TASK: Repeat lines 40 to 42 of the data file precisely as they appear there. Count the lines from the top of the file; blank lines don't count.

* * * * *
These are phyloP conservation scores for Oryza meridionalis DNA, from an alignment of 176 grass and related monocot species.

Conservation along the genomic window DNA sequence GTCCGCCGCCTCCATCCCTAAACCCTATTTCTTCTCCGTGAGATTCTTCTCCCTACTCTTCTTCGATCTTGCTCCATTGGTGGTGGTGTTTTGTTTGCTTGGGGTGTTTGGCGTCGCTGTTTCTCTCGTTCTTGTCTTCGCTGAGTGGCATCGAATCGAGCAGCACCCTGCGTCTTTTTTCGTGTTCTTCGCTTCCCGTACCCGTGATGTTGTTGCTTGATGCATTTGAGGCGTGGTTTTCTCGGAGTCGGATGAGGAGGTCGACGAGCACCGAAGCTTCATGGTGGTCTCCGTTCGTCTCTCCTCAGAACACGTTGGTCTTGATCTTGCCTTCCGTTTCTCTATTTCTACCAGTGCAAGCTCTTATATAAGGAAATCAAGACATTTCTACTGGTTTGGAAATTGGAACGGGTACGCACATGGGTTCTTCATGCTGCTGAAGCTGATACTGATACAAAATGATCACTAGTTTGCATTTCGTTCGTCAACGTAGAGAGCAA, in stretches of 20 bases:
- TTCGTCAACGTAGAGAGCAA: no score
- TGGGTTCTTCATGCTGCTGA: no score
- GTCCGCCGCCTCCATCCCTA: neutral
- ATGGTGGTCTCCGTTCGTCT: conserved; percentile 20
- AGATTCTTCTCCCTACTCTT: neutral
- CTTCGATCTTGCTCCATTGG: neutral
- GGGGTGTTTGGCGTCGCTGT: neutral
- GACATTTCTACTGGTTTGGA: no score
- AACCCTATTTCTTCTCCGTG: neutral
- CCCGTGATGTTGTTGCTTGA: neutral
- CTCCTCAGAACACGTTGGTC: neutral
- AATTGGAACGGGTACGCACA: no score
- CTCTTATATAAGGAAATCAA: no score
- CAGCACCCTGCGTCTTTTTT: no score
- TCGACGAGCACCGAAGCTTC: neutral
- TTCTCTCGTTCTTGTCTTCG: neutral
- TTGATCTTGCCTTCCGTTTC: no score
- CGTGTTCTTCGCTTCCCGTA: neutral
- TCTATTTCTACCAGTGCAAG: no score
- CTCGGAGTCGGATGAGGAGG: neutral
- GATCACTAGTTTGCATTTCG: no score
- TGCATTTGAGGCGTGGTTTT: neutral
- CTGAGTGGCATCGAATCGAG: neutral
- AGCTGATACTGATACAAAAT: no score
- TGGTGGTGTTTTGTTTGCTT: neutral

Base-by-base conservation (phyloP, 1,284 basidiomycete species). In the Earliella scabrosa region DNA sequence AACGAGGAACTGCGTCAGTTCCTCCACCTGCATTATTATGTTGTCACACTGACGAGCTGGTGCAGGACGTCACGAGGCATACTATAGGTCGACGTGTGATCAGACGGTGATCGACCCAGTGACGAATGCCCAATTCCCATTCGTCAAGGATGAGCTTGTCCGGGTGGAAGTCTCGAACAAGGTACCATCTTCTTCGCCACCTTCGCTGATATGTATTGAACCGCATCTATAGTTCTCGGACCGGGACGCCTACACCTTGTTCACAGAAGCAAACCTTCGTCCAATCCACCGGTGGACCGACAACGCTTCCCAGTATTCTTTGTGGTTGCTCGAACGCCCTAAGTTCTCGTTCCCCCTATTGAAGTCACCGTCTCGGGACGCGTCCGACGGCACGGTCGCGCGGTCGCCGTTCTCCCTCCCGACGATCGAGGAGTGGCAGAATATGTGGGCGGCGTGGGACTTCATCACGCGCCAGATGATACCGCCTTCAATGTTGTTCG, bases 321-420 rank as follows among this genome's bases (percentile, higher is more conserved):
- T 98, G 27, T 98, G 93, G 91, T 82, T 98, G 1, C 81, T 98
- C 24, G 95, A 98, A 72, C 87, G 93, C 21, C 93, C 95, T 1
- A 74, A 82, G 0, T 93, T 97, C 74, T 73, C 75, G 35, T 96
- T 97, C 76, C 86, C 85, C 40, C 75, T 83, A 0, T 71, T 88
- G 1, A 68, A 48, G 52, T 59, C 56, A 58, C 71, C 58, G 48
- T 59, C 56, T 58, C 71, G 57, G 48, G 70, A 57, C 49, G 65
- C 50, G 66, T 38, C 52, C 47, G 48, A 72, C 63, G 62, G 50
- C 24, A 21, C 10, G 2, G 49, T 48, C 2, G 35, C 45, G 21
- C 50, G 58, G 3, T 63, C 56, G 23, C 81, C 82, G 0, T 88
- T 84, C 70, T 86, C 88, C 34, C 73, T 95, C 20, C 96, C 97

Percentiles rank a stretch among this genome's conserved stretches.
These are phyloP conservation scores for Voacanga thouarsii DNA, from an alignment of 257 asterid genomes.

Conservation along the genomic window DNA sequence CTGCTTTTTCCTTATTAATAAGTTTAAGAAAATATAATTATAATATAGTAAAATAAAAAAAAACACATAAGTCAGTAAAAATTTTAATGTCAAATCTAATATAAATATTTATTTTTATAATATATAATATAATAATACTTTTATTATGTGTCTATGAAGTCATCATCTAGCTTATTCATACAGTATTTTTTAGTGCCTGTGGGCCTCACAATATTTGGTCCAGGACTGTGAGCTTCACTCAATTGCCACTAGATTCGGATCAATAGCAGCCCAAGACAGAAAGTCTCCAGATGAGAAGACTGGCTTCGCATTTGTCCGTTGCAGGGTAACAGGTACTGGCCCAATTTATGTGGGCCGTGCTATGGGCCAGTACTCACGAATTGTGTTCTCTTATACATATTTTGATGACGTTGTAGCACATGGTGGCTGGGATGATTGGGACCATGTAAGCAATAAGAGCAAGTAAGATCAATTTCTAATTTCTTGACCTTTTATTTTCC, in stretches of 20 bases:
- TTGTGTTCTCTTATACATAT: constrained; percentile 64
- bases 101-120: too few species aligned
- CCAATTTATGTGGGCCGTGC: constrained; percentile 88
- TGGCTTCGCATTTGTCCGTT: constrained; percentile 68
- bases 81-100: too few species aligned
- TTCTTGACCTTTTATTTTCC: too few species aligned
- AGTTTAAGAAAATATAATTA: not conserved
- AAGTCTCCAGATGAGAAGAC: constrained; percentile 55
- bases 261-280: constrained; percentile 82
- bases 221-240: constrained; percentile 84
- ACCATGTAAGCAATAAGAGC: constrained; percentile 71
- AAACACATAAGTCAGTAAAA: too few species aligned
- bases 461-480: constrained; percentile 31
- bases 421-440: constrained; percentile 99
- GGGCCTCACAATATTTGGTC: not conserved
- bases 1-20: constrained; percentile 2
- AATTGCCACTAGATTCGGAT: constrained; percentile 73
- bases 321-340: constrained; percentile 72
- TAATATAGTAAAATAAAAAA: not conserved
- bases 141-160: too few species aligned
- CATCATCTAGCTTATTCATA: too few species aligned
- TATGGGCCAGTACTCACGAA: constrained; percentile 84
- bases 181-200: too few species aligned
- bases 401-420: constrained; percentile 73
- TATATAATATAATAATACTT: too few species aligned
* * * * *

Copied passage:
These are phyloP conservation scores for Voacanga thouarsii DNA, from an alignment of 257 asterid genomes.

Conservation along the genomic window DNA sequence CTGCTTTTTCCTTATTAATAAGTTTAAGAAAATATAATTATAATATAGTAAAATAAAAAAAAACACATAAGTCAGTAAAAATTTTAATGTCAAATCTAATATAAATATTTATTTTTATAATATATAATATAATAATACTTTTATTATGTGTCTATGAAGTCATCATCTAGCTTATTCATACAGTATTTTTTAGTGCCTGTGGGCCTCACAATATTTGGTCCAGGACTGTGAGCTTCACTCAATTGCCACTAGATTCGGATCAATAGCAGCCCAAGACAGAAAGTCTCCAGATGAGAAGACTGGCTTCGCATTTGTCCGTTGCAGGGTAACAGGTACTGGCCCAATTTATGTGGGCCGTGCTATGGGCCAGTACTCACGAATTGTGTTCTCTTATACATATTTTGATGACGTTGTAGCACATGGTGGCTGGGATGATTGGGACCATGTAAGCAATAAGAGCAAGTAAGATCAATTTCTAATTTCTTGACCTTTTATTTTCC, in stretches of 20 bases:
- TTGTGTTCTCTTATACATAT: constrained; percentile 64